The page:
Differences Between a Last Will and Testament, a Holographic Will, and a Nuncupative Will

What is a Will in North Carolina?

North Carolina WillA will is a legal document that transfers a person’s property according to their wishes upon the testator's, or will maker’s, death. Those people who collect under the terms of the will, known as the beneficiaries, do not acquire any rights under the will until the will maker’s death. The will maker may change his or her will at any time prior to his or her death, so long as they have testamentary capacity to do so.

Across North Carolina, wills fall into one of two categories – attested wills and unattested wills.

North Carolina Attested Wills

Last Will and Testament

An attested will is the traditional last will and testament that people think of when describing a will; that is, a will that is in writing, signed by the will maker, and attested to by witnesses.

For a last will and testament to will to be valid, there are certain requirements that must be met per North Carolina General Statute 31-3.3. Those requirements include the following:

  • Writing: The will must be in writing.
  • Signed: The will maker must, with the intent to do so, either (1) sign the will him or herself, or (2) another person must sign the will maker’s name, in the will maker’s presence, and at the will maker’s request.
  • Attested by Two Competent Witnesses: The will must be attested to in the will maker’s presence by two competent witnesses who either (1) saw the will maker sign the will, or (2) had the will maker’s signature subsequently acknowledged by the will maker.

While it is not required to make a valid will, North Carolina General Statute 31-11.6 allows for an attested will to be made “self-proved” at the time of its execution, or at any time thereafter through acknowledgment by the will maker and affidavits of the attesting witnesses before an officer authorized to administer oaths. If an attested will is not made “self-proved”, after the will maker’s death, during a process known as probate, the attesting witnesses may ultimately have to be located and called to testify that they did indeed witness the execution of the attested will to prove that it is valid.

North Carolina Unattested Wills

In addition to the attested will described above, the North Carolina General Statutes hold that two other types of wills are valid if executed in accordance with the applicable laws, a Holographic Will (North Carolina G.S. 31-3.4) and a Nuncupative Will (North Carolina G.S. 31-3.5).

Holographic Wills

Like an attested will, a holographic will in North Carolina is a will that is in writing. However, there are numerous requirements that make a holographic will much different than a last will and testament. For a holographic will to be valid, it must include the following:

  • Writing: The holographic will must be written entirely in the handwriting of the testator.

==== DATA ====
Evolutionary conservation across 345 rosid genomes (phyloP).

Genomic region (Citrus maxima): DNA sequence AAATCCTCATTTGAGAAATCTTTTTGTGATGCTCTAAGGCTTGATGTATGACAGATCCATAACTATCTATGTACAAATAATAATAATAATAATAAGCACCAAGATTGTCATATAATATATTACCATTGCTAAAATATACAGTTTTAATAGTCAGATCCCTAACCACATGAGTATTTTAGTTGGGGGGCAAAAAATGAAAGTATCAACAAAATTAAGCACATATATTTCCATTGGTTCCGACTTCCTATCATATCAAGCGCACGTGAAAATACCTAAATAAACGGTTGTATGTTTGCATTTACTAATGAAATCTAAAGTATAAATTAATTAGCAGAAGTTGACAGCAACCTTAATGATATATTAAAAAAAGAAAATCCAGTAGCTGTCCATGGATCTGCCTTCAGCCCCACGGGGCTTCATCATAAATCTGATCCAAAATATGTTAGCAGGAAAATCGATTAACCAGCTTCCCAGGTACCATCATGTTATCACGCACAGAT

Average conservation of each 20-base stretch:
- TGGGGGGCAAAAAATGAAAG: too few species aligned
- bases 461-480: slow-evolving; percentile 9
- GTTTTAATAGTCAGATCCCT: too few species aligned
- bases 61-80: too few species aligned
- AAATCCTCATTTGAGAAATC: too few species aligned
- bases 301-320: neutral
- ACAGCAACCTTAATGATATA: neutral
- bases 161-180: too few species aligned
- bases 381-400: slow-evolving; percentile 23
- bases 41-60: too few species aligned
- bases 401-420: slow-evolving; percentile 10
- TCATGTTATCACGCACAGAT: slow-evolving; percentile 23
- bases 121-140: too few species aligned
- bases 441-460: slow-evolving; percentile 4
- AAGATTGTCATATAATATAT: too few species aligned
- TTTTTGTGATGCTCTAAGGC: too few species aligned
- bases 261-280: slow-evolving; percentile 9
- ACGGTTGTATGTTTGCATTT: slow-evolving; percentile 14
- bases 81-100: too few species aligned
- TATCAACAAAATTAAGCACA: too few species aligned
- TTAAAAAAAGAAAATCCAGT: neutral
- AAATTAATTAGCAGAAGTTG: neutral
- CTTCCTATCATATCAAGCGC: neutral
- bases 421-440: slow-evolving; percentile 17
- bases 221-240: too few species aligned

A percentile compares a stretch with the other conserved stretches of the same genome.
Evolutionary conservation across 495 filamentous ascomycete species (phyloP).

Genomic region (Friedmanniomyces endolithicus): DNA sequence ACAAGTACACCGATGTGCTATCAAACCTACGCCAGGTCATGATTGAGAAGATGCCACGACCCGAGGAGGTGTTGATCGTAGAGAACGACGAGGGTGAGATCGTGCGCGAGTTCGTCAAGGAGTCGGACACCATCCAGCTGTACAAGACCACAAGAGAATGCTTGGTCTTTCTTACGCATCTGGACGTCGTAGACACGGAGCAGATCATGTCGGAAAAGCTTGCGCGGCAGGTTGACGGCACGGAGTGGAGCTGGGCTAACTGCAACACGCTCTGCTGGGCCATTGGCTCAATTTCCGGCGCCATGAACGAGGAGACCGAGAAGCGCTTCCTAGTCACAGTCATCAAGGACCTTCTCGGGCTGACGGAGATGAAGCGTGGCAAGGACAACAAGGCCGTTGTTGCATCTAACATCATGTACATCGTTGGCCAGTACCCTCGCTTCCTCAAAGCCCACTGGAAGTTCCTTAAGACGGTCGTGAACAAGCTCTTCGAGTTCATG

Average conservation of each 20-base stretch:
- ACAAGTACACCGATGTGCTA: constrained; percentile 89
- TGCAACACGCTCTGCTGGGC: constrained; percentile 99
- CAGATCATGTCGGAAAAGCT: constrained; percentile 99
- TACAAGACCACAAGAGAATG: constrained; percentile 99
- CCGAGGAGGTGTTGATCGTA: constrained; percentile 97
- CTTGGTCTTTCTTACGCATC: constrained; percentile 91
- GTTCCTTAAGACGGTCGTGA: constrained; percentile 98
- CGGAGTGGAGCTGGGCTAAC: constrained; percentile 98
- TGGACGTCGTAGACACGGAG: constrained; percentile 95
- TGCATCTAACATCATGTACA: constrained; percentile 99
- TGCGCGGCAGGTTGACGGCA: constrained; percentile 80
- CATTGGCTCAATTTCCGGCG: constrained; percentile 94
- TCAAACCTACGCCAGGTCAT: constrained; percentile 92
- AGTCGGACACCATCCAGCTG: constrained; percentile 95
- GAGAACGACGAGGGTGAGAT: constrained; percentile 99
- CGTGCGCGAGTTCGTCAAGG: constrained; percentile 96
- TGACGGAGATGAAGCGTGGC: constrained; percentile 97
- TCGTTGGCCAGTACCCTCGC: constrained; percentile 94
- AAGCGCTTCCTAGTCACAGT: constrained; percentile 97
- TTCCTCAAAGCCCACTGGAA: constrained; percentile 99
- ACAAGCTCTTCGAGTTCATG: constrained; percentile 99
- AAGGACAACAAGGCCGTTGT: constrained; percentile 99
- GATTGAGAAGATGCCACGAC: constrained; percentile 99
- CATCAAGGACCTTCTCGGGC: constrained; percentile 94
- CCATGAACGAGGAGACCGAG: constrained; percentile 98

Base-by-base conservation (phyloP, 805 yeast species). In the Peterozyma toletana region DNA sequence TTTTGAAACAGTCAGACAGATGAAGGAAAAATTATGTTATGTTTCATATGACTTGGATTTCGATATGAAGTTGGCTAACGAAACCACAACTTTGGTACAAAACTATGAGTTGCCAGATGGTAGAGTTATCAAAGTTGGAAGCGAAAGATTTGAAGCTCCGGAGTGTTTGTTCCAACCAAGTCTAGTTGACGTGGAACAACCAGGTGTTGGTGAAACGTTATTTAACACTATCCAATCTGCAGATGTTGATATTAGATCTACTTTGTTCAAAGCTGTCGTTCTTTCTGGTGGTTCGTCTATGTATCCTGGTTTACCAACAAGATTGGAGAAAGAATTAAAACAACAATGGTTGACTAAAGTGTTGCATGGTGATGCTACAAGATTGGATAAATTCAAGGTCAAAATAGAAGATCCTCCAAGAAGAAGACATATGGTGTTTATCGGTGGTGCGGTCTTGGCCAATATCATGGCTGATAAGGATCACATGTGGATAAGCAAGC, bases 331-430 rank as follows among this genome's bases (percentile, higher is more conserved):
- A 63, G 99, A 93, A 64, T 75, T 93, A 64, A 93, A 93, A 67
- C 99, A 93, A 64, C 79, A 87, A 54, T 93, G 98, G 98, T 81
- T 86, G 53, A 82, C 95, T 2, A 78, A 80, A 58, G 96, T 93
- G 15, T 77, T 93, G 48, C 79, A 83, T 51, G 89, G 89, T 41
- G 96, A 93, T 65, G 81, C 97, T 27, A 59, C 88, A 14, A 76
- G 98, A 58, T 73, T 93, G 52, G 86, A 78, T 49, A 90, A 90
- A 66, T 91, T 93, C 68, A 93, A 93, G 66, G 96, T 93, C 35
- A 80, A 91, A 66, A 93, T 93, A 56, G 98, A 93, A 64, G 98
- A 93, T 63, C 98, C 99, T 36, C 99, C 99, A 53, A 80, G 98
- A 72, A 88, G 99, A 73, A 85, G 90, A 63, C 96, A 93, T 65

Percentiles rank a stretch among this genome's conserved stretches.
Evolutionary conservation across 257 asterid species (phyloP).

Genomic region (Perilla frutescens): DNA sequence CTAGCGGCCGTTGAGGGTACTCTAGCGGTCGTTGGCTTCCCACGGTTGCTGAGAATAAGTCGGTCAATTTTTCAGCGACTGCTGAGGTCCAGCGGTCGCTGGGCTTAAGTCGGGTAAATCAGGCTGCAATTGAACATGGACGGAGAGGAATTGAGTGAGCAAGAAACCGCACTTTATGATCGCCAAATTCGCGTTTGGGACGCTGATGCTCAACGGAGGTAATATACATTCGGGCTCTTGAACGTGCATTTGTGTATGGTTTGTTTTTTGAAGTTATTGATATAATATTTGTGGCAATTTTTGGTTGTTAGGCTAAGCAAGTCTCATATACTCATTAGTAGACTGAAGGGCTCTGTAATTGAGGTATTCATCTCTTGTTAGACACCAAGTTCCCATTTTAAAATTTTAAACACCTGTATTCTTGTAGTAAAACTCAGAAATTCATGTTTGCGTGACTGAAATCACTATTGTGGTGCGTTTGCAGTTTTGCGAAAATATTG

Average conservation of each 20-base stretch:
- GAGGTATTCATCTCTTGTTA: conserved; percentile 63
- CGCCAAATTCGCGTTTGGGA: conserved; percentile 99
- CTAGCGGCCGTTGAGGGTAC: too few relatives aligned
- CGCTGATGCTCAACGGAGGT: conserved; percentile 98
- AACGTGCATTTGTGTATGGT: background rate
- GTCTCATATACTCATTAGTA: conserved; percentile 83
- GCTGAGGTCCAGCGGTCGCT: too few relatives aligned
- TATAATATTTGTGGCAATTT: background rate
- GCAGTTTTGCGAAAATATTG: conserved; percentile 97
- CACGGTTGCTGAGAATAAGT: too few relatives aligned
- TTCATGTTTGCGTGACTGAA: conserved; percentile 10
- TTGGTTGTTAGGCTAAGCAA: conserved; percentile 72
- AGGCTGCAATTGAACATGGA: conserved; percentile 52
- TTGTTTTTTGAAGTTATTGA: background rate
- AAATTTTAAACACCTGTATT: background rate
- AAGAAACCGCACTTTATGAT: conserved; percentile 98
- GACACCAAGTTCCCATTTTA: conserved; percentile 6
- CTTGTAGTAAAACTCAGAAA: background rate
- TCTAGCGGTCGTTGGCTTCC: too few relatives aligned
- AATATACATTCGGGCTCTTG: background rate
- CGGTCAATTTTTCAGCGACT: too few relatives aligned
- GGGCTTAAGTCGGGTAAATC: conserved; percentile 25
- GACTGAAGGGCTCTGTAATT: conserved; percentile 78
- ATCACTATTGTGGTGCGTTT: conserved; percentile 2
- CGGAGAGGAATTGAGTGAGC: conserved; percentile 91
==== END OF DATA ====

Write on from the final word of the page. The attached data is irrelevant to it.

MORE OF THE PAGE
• Subscribed or Containing the Testator’s Name: The testator must either (1) sign his or her name at the end of the holographic will, or (2) include his or her name in or on the will in his own handwriting.
  • Safe Place: After the testator’s death, the holographic will must be found in one of following places where it was deposited by the testator under his or her authority:‚Äč
    • Among his or her valuable papers and effects;
    • In a safe deposit box or other safe place; or
    • In possession of a person, firm, or corporation where it was deposited for safekeeping.

Nuncupative Wills

Unlike an attested will and a holographic will, a nuncupative will is an oral will. For a nuncupative will to be valid in North Carolina, it must meet the following requirements:

  • Oral: The nuncupative will is made orally.
  • Last Sickness: The nuncupative will is made by a person in his or her last sickness or who is in imminent peril of death.
  • Person Does Not Survive: The person making the oral will does not survive such sickness or imminent peril.
  • Two Competent Witnesses: Two competent witnesses are simultaneously present during the making of the nuncupative will and such witnesses were expressly requested by the testator to bear witness.

Contact our North Carolina Will Drafting Attorneys at Browning & Long, PLLC Today

While there are numerous types of valid wills in North Carolina, it is important to speak with a will drafting attorney about the benefits and risks of each as all are not created equal.

Our estate planning attorneys at Browning & Long, PLLC can ensure that you not only draft your will in a manner that will carry out your goals and objectives, but also that you understand the necessary execution requirements to make your will valid. Give us a call today at (980) 207-3355 or contact us online to get personalized advice and learn more about what we can do for you.

C. Todd Browning
Charlotte Criminal Defense and DWI Lawyer